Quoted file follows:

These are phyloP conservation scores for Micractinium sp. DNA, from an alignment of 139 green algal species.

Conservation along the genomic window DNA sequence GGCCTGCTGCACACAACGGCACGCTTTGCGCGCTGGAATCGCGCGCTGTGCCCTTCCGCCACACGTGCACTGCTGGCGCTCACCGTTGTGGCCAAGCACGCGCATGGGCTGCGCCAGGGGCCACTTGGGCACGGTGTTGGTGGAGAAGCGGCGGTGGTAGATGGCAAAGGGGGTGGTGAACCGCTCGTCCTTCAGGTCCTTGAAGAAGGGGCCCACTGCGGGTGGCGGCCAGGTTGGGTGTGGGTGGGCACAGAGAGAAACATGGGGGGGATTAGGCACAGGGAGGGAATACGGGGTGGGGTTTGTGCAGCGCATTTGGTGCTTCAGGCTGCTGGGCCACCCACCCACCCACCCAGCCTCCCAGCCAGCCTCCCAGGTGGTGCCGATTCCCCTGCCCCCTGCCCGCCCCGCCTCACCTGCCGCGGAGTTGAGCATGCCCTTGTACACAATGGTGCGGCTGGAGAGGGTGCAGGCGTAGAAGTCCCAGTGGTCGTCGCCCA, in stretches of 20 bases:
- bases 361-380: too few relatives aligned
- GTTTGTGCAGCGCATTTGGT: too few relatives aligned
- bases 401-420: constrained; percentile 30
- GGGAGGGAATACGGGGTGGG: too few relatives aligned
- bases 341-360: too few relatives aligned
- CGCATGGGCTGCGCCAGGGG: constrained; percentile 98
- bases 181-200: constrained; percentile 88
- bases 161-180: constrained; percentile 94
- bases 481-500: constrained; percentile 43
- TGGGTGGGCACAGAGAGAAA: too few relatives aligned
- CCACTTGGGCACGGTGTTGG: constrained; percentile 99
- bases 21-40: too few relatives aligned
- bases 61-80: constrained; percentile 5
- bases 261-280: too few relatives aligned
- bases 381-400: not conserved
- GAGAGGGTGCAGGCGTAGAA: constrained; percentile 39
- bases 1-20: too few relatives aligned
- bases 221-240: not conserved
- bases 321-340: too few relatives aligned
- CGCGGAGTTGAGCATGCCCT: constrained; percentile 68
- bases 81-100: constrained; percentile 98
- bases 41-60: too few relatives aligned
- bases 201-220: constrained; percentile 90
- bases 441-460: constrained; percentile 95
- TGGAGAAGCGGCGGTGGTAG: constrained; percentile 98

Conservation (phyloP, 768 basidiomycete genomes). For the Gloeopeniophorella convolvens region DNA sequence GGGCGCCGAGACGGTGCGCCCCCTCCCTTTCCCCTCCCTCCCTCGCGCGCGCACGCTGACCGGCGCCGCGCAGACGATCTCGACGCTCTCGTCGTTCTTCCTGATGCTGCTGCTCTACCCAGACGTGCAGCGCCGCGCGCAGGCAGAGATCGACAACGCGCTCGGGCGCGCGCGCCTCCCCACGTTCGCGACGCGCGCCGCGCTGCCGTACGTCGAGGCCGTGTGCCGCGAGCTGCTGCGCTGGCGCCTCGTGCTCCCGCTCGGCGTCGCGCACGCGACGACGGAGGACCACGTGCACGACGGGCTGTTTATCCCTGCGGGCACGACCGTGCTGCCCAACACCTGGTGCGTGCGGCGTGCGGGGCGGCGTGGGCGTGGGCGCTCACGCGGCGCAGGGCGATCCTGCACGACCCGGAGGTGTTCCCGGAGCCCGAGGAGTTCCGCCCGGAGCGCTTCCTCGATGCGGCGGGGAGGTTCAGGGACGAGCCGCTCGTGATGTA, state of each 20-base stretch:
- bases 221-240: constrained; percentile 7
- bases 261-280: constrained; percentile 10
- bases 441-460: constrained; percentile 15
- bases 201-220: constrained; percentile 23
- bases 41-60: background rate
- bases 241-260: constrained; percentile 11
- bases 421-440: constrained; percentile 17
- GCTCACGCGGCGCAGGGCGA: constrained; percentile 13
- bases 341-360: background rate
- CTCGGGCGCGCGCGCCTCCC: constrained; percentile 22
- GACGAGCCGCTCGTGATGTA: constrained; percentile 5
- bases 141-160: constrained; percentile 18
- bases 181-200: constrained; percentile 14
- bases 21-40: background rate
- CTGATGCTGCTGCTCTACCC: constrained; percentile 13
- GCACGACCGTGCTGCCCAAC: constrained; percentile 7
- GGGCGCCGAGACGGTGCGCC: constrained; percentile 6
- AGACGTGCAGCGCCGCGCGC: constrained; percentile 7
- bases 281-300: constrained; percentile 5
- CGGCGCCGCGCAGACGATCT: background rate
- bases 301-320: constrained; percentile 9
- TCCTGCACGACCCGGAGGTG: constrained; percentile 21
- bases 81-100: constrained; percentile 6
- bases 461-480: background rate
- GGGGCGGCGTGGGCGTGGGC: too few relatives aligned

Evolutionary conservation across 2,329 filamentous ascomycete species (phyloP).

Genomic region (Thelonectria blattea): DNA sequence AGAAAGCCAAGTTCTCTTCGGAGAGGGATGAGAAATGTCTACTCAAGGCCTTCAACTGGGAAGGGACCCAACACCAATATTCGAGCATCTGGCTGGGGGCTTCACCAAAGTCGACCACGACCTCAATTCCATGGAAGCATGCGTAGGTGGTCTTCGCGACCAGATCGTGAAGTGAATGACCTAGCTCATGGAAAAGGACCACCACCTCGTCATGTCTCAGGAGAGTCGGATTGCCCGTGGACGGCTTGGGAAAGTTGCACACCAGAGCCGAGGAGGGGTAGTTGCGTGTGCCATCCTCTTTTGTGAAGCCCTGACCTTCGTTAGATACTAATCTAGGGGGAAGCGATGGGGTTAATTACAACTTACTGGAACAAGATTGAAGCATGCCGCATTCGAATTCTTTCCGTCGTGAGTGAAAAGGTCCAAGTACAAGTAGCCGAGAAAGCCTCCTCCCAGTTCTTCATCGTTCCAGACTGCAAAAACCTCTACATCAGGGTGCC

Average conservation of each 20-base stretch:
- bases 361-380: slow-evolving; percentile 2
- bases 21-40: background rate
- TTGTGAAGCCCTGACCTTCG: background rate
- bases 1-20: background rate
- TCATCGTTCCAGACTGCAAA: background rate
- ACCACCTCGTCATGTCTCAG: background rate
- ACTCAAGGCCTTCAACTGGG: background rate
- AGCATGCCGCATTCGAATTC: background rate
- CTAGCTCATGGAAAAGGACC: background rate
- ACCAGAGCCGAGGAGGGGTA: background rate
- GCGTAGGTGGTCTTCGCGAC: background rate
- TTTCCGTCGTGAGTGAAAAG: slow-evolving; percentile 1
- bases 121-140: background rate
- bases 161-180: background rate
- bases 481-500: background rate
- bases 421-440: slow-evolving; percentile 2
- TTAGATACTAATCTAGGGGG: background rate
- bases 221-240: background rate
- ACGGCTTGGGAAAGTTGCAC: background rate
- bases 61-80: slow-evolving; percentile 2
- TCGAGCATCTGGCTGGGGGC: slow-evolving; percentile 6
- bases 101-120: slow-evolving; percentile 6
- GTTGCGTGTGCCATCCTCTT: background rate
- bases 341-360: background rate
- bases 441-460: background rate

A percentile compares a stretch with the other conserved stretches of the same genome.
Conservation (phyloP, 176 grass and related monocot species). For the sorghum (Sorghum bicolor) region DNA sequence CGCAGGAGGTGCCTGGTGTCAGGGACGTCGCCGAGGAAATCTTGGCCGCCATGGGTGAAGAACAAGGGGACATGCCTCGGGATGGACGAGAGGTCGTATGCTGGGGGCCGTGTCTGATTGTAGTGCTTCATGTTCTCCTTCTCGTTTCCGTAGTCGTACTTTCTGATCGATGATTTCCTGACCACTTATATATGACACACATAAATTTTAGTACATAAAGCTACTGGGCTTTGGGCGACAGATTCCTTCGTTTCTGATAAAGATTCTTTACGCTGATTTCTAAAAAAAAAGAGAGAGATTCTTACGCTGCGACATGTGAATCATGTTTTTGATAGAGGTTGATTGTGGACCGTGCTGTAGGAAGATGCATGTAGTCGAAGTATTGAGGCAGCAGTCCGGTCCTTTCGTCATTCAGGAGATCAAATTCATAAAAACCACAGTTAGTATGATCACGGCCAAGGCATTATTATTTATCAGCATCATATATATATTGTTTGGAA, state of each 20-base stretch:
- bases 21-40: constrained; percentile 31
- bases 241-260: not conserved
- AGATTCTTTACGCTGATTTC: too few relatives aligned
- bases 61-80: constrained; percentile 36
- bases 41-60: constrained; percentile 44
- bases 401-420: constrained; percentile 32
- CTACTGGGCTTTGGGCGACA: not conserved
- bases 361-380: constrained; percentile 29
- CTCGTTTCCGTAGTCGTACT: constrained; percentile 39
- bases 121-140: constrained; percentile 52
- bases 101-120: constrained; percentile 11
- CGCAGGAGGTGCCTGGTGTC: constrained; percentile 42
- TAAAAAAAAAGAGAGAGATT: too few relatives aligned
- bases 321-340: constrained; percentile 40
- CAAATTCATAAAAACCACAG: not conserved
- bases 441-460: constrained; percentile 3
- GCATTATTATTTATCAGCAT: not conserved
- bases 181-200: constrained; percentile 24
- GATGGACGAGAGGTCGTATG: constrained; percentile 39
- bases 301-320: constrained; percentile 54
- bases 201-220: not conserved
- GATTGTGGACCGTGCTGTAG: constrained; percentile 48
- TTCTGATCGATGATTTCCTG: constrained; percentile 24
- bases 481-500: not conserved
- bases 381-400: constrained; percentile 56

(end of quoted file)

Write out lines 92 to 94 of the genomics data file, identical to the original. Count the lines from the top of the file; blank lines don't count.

- CTCGTTTCCGTAGTCGTACT: constrained; percentile 39
- bases 121-140: constrained; percentile 52
- bases 101-120: constrained; percentile 11